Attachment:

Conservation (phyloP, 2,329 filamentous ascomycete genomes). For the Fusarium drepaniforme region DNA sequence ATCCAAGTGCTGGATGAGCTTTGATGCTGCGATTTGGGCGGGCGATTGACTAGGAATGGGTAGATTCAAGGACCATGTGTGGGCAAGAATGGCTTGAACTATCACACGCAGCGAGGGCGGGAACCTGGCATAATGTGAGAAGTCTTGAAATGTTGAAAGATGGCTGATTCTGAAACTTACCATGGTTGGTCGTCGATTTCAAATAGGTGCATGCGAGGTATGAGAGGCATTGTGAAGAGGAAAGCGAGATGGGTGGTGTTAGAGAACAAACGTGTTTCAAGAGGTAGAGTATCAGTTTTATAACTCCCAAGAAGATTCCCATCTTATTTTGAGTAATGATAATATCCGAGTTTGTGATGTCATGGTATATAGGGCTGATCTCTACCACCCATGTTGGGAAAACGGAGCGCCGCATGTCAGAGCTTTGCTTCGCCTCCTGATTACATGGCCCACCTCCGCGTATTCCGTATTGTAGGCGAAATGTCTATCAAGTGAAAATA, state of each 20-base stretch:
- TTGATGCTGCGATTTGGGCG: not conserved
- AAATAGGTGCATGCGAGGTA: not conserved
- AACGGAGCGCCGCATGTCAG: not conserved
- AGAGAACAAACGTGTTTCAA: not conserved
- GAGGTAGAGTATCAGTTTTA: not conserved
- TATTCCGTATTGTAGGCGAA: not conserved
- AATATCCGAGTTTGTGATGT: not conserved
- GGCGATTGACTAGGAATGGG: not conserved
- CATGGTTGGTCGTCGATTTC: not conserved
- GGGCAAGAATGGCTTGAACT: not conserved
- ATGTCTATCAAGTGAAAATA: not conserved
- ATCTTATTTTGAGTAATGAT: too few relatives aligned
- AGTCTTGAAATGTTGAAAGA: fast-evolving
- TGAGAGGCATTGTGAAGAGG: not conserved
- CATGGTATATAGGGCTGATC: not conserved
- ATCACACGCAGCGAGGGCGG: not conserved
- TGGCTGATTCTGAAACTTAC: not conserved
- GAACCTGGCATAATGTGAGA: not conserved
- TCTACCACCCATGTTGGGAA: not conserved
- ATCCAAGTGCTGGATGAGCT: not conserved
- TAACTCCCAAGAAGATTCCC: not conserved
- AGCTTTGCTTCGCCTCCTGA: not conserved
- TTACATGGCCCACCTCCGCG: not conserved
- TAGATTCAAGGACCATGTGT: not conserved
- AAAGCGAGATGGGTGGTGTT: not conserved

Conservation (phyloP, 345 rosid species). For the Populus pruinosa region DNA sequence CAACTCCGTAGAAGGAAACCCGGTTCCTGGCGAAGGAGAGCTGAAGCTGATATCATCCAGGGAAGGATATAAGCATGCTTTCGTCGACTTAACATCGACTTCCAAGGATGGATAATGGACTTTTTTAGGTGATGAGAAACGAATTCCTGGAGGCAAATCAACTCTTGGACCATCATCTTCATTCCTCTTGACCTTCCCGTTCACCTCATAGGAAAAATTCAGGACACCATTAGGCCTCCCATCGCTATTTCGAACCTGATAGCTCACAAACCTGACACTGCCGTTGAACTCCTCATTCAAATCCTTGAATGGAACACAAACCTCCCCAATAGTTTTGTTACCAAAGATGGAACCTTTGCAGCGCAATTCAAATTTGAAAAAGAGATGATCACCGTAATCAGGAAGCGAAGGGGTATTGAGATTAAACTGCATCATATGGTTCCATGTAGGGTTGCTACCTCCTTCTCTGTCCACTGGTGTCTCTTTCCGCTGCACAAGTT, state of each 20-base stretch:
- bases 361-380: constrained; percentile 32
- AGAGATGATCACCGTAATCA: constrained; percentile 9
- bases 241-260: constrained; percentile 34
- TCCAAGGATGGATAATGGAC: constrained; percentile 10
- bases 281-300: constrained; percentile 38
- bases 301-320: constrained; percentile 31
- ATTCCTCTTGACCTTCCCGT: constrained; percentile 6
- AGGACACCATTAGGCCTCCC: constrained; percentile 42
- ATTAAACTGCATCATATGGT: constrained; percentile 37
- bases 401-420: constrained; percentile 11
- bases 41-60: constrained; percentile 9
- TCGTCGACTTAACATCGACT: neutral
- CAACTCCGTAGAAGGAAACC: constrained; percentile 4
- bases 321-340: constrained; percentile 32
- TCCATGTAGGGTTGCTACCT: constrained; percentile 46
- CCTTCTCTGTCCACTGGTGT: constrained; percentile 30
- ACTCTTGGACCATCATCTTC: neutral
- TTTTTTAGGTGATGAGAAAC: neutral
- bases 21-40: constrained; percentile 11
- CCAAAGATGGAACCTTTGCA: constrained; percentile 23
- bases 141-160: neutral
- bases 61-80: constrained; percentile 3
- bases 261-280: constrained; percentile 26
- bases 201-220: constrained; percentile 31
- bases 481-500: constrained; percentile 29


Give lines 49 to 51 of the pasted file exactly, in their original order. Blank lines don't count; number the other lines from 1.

- bases 61-80: constrained; percentile 3
- bases 261-280: constrained; percentile 26
- bases 201-220: constrained; percentile 31